Choral Societies and Nationalism in Europe

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This wide-ranging contribution to the study of nationalism and the social history of music examines the relationship between choral societies and national mobilization in the nineteenth century. From Norway to the Basque country and from Wales to Bulgaria, this pioneering study explores and compares the ways choral societies influenced and reflected the development of national awareness under differing political and social circumstances. By the second half of the nineteenth century, organized communal singing became a primary leisure activity that attracted all layers of society. Though strongly patriotic in tone, choral societies borrowed from each other and relied heavily on prominent German or French models. This volume is the first to address both the national and transnational significance of choral singing.

Contributors are: Carmen De Las Cuevas Hevia, Jan Dewilde, Tomáš Kavka, Anne Jorunn Kydland, Krisztina Lajosi, Joep Leerssen, Sophie-Anne Leterrier, Jane Mallinson, Tatjana Marković, Fiona M. Palmer, Karel Šima, Andreas Stynen, Dominique Vidaud, Ivanka Vlaeva, Jozef Vos, Gareth Williams, Hana Zimmerhaklová.
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Biographical Note

Dr. Krisztine Lajosi is Senior Lecturer in Cultural History in the Department of European Studies at the University of Amsterdam. Her research focuses on the history of European nationalism and particularly on the relations between nationalism and various media. She is the author of Staging the Nation: Opera and Nationalism in 19th-Century Hungary (Brill, 2018) and has published widely on the relationship of nationalism and music. Her current research explores aspects of nationalism in the digital age.

Dr. Andreas Stynen is doctor assistant in the research unit ‘Cultural history since 1750’ at the University of Leuven. Though his PhD research was situated at the crossroads of urban and environmental history, in recent years he has focused mainly on the development of national movements (and their heritage) in Flanders and Europe. His bibliography also includes titles on commemorative practices, popular music and trans-Atlantic migration.

Table of contents

Acknowledgements ... vii
Notes on Contributors ... viii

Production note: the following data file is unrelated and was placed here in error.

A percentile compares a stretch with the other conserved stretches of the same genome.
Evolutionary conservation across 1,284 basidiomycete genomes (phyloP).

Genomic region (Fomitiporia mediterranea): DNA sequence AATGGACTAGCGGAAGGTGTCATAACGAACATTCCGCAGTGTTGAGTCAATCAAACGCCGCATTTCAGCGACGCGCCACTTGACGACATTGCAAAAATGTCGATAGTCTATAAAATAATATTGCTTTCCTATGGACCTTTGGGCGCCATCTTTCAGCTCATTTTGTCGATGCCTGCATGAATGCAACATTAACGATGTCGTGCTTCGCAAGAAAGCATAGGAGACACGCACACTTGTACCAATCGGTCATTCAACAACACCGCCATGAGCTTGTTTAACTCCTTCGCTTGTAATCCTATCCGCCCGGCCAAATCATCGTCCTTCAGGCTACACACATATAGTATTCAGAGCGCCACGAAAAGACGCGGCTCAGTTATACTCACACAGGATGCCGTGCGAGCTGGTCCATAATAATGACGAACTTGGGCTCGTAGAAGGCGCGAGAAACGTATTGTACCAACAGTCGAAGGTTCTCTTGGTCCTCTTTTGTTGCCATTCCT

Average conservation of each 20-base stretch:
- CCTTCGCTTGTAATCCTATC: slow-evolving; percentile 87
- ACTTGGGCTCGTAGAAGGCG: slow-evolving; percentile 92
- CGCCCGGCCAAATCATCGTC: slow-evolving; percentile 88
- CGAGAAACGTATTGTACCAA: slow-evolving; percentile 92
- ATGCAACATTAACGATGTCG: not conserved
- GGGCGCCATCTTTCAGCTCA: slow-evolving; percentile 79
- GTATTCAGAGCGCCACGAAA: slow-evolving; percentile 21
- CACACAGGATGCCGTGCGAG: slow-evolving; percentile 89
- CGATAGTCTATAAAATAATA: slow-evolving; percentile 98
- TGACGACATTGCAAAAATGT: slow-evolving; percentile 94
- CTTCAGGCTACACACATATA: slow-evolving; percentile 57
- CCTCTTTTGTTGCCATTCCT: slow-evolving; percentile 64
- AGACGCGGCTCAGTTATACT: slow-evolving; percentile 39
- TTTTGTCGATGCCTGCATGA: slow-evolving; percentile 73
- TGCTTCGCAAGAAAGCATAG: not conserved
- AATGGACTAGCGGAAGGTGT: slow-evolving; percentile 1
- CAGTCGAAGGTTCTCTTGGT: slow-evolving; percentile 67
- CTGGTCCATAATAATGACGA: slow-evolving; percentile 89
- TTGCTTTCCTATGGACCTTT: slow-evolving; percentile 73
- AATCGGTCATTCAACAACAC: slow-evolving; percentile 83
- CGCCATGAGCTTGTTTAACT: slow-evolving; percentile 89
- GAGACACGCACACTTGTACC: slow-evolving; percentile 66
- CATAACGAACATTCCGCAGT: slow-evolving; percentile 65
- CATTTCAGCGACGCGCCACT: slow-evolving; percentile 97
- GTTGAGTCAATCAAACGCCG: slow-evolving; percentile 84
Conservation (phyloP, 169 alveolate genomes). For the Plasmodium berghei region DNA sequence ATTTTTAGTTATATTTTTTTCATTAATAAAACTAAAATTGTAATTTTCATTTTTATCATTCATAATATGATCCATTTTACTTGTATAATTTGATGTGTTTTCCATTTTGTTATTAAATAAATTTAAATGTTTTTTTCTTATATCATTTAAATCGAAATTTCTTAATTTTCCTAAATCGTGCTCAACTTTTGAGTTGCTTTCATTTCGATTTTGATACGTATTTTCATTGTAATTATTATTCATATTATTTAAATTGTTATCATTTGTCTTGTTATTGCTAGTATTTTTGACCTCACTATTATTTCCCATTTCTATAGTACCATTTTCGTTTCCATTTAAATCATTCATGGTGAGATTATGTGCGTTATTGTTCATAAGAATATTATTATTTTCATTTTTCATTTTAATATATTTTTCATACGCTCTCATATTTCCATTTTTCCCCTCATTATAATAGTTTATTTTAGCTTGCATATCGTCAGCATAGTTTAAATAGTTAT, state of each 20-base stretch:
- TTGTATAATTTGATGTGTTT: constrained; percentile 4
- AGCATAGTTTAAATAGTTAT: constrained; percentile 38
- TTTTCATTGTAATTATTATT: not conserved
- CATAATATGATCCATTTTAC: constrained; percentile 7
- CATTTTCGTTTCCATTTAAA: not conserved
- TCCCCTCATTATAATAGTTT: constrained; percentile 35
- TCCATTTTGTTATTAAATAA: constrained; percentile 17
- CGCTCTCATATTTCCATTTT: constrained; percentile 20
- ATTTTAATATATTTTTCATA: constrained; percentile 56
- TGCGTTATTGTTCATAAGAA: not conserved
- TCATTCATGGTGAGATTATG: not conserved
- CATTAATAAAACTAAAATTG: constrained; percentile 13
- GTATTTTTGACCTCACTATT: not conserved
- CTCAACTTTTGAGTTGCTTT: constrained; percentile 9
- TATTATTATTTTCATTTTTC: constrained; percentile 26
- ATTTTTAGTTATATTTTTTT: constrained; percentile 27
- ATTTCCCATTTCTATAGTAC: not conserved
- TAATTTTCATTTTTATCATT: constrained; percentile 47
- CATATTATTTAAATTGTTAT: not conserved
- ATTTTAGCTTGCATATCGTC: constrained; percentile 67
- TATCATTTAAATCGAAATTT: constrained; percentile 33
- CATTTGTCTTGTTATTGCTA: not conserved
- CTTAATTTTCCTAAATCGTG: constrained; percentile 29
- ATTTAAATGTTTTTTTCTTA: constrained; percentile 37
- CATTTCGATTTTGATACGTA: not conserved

Introduction ... 1
Krisztina Lajosi and Andreas Stynen

1 German Influences: Choirs, Repertoires, Nationalities ... 14
Joep Leerssen

2 Choral Societies and Nationalist Mobilization in Nineteenth-Century France ... 33
Sophie-Anne Leterrier

3 Song in the Service of Politics and the Building of Norway ... 53
Anne Jorunn Kydland

4 Choral Societies and Nationalist Mobilization in the Nineteenth Century: A Scottish Perspective ... 70
Jane Mallinson

5 Fighting Choirs: Choral Singing and the Emergence of a Welsh National Tradition, 1860–1914 ... 83
Gareth Williams

6 The Large-Scale Oratorio Chorus in Nineteenth-Century England: Choral Power and the Role of Handel’s Messiah ... 99
Fiona M. Palmer

7 National Art and Local Sociability: Dutch Male Choral Societies in the Nineteenth Century ... 111
Jozef Vos

8 The Choir Scene in Flemish Belgium in the First Half of the Nineteenth Century: The Vlaemsch-Duitsch Zangverbond ... 130
Jan Dewilde

9 Choral Societies and Nationalist Mobilization in the Basque Country: The Orfeon Donostiarra ... 152
Carmen de las Cuevas Hevia

10 Choral Societies and Nationalist Mobilization in Catalonia, 1850–1930 ... 157
Dominique Vidaud

11 “By Means of Singing to the Heart, by Means of Heart to the Homeland”: Choral Societies and the Nationalist Mobilization of Czechs in the
Nineteenth Century ... 187
Karel Šima, Tomáš Kavka, and Hana Zimmerhaklová

12 Collapsing Stages and Standing Ovations: Hungarian Choral Societies and Sociability in the Nineteenth Century ... 206
Krisztina Lajosi

13 Choral Societies and National Mobilization in the Serbian (Inter)national Network ... 225
Tatjana Marković

14 Choral Societies and National Mobilization in Nineteenth-Century Bulgaria ... 241
Ivanka Vlaeva

Bibliography ... 261

Index ... 280

Readership

All interested in nationalism, choral singing, nineteenth-century cultural history, social history of music.

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